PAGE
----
#INTLYALITMONTH: That’s a wrap!

I cannot believe we have arrived at the end of the first ever International Young Adult Month! It’s been truly an honor to be the first guest editor of #IntlYALitMonth by the Global Literature in Libraries Initiative. It’s been an eye-opening experience for me as I have learned so much about international translated Young Adult Literature … Continue reading #INTLYALITMONTH: That’s a wrap!

#INTLYALITMONTH: I Am Malala: How One Girl Stood Up For Education and Changed the World (Young Readers Edition)

I Am Malala: Young Reader's Edition Written by Malala Yousafzai, with Patricia McCormick Published by: Little Brown Books For Young Readers ISBN: 9780316327916 Malala Yousafzai is a household name nowadays, more commonly known by her first name like Cher or any number of pop stars. But Malala started out as just a normal girl in … Continue reading #INTLYALITMONTH: I Am Malala: How One Girl Stood Up For Education and Changed the World (Young Readers Edition)

#INTLYALITMONTH: It’s Trevor Noah: Born A Crime: Stories From A South African Childhood (Adapted for Young Readers)

Written by Trevor Noah Publisher: Yearling : An imprint of Random House Children’s Books ISBN-13: 978-0525582199  It’s Trevor Noah’s: Born A Crime: Stories from a South African Childhood (Adapted for Young Readers)  Trevor’s story from his book, Born A Crime, remains the same in the adaption for young readers, but this version makes it more … Continue reading #INTLYALITMONTH: It’s Trevor Noah: Born A Crime: Stories From A South African Childhood (Adapted for Young Readers)

#INTLYALITMONTH: No One Is Too Small To Make A Difference

Written by: Greta Thunberg ISBN: 978-0-593-29497-0 Publisher: Penguin Random House Buy it here It’s August 2018, and 15-year-old Greta Thunberg from Stockholm Sweden decided it was time to make a call of action about climate change and its effects in the world and our daily lives. Greta began her school strike outside the Swedish Parliament … Continue reading #INTLYALITMONTH: No One Is Too Small To Make A Difference

Literature of Exile: Palestine

Like the Kurds, to be a Palestinian is to grow up in exile, and with exile as a family heritage. During the Nakba, the catastrophe of 1948, "more than half of Palestine's native population, close to 800,000 people had been uprooted, 531 villages had been destroyed, and eleven urban neighborhoods emptied of their inhabitants (from … Continue reading Literature of Exile: Palestine

Literature of Exile: LGBTQ authors

The life of an exile is always complicated, but being an LGBTQ+ refugee can sometimes mean exile from your family and community as well as from your homeland. Today we look at writers from Iran, Somalia, and Pakistan who have confronted the challenge of being a gay refugee. Négar Djavadi flatly states, "I’m not an … Continue reading Literature of Exile: LGBTQ authors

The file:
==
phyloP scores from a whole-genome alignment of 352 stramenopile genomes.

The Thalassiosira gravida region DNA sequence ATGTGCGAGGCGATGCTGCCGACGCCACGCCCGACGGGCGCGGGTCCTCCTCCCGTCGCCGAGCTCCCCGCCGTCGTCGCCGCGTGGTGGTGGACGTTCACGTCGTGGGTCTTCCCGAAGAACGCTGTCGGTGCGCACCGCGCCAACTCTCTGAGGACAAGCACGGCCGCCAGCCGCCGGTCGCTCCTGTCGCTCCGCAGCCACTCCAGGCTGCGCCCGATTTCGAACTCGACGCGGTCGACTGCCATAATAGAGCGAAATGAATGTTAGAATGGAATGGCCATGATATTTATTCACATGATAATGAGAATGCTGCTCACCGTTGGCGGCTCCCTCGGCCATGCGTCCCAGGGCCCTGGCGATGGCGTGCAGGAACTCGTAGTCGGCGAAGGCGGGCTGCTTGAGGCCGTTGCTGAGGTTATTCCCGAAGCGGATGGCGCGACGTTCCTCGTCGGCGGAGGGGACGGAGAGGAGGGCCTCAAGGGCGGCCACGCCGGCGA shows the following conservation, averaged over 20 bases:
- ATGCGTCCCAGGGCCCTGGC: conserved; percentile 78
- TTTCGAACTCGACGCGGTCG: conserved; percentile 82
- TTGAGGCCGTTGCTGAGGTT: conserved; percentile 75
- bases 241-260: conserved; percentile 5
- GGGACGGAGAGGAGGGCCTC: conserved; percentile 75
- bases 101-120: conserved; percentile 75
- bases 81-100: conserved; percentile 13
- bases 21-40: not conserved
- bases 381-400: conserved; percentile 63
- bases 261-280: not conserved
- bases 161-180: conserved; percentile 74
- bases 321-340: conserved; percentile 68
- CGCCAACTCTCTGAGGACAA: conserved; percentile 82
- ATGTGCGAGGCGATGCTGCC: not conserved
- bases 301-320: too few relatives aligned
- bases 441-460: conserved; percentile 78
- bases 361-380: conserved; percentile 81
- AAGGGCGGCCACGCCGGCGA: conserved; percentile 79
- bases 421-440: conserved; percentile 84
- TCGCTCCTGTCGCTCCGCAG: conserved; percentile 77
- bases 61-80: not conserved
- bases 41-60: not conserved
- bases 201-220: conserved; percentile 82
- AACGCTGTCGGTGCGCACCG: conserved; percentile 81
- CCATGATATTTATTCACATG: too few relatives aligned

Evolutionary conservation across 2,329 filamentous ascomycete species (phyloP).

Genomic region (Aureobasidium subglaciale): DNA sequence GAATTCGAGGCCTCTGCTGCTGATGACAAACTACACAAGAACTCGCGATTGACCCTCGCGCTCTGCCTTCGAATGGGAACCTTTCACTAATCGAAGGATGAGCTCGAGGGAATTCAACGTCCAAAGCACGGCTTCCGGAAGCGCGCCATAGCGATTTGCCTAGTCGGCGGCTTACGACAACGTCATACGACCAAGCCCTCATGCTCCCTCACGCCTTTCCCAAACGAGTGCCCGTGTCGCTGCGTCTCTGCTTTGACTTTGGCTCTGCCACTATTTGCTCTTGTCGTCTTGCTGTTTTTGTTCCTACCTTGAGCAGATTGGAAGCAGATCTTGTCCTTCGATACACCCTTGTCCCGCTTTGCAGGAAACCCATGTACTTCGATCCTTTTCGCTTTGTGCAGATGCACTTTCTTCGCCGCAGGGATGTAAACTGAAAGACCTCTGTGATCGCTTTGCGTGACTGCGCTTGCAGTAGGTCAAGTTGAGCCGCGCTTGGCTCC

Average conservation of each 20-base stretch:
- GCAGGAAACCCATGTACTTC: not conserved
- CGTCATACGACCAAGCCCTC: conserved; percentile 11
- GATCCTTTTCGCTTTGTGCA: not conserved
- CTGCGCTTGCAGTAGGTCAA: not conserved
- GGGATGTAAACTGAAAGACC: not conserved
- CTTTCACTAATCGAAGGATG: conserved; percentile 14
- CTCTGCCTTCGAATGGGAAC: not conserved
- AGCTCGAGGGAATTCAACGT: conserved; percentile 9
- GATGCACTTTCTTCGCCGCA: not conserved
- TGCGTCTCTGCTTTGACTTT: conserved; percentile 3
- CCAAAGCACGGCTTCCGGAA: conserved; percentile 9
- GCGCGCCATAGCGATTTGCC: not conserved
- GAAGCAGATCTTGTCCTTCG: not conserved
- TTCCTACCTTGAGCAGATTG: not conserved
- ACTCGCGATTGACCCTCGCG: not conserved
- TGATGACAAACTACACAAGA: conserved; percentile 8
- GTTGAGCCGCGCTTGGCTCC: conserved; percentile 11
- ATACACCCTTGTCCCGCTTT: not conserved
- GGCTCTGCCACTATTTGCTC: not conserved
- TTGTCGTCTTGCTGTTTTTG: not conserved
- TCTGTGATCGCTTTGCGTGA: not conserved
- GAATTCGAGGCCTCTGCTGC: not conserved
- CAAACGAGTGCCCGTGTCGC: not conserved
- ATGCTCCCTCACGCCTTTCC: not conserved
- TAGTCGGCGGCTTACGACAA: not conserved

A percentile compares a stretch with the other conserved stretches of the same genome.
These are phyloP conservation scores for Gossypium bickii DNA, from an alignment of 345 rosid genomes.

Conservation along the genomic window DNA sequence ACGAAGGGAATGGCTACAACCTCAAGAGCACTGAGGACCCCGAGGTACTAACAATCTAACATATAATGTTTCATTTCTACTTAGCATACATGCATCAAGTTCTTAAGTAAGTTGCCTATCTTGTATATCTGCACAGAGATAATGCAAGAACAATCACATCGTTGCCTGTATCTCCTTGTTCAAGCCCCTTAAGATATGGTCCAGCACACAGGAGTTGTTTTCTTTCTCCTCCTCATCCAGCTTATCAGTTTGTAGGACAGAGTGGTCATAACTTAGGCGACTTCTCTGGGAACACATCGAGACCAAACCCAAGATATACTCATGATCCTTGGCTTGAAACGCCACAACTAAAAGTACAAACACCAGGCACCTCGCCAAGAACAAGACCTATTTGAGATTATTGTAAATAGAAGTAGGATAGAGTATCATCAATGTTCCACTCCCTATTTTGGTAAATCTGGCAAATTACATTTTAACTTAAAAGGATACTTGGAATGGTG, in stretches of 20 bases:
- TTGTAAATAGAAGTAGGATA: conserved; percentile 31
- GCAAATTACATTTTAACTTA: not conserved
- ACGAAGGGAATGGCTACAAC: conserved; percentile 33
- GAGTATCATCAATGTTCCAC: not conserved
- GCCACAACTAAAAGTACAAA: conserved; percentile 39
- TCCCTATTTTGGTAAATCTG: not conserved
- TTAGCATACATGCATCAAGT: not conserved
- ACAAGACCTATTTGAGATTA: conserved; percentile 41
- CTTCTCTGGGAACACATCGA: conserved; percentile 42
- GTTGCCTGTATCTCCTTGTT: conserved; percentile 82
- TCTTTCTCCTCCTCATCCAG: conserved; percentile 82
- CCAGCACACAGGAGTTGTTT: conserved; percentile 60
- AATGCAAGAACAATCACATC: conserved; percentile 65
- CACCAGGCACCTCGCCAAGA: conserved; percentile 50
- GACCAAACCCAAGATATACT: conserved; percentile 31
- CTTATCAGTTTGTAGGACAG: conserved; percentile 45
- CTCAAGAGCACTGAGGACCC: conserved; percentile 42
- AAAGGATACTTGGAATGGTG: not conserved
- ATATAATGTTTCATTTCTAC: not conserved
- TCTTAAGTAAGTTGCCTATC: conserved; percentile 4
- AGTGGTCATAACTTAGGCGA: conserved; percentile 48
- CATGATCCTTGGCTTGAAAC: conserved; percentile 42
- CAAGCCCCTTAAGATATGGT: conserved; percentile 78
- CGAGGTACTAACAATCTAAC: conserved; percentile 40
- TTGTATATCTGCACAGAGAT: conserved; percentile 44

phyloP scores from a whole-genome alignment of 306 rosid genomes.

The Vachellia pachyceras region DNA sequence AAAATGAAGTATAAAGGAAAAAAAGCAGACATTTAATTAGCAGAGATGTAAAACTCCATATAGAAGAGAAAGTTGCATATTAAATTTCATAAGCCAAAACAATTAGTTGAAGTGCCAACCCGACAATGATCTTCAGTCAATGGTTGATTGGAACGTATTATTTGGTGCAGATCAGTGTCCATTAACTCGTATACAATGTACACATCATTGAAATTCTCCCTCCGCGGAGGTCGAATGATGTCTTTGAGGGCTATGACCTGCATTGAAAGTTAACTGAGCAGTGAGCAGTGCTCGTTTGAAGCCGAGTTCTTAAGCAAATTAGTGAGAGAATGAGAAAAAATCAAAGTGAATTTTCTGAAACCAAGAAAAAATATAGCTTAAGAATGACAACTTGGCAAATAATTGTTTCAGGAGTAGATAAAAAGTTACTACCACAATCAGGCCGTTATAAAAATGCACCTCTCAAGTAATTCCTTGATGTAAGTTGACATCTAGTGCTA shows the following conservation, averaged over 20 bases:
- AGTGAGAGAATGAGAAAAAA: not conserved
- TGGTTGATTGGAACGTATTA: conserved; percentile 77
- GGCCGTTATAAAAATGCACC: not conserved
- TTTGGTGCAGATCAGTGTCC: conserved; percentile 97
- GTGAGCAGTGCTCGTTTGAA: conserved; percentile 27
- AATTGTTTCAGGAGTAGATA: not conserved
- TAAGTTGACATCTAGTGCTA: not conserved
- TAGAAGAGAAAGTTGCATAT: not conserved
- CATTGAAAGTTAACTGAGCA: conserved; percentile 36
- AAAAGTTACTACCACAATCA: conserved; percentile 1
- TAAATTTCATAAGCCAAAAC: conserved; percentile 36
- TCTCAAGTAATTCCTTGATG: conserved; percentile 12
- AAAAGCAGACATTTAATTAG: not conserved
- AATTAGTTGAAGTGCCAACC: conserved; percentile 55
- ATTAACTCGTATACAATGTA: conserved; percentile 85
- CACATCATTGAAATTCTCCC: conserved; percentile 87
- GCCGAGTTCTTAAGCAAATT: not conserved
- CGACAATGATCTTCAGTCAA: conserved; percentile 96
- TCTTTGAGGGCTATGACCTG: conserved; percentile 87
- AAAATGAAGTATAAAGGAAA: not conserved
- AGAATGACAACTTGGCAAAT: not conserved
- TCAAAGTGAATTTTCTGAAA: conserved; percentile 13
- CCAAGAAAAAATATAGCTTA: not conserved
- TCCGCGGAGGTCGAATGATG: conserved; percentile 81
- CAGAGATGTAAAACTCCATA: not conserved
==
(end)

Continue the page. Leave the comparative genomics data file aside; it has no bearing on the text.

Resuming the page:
Literature of Exile: The Ashour/Barghouti Family

"Silence said:truth needs no eloquence.After the death of the horseman,the homeward-bound horsesays everythingwithout saying anything." • 'Silence' translated by Radwa Ashour from Midnight and Other Poems, by Mourid Barghouti Although exile is often a family experience it's rare that it produces a family of acclaimed writers. And yet we have the remarkable Ashour/Barghouti family: Mourid … Continue reading Literature of Exile: The Ashour/Barghouti Family

Literature of Exile: The Armenian Genocide

One of the tragedies of the Armenian genocide is that there are still those who deny it happened. Beginning in 1914, the Ottoman authorities in Anatolia deported and killed over a million and a half ethnic Armenians. Although Turkey continues to deny it, the genocide against the Armenians is now generally recognized worldwide. Twenty-nine countries … Continue reading Literature of Exile: The Armenian Genocide

Literature of Exile: Clemantine Wamariya and exile as performance

"This is from your family in Rwanda", Oprah said, handing me a tan envelope. She looked solemn, confident in her purpose. "From your father and your mother and your sisters and your brother". I opened the envelope and pulled out a sheet of blue paper. Then Oprah put her hand on mine to stop me … Continue reading Literature of Exile: Clemantine Wamariya and exile as performance

Literature of Exile: Dina Nayeri

Sometimes all that’s left of value in an exile’s life is his identity. Please stop asking people to rub out their face as tribute. Many refugees express profound thankfulness and love for their adopted homeland, yet they often feel burdened with the obligation to embrace their new country and reject the old completely. Criticism of … Continue reading Literature of Exile: Dina Nayeri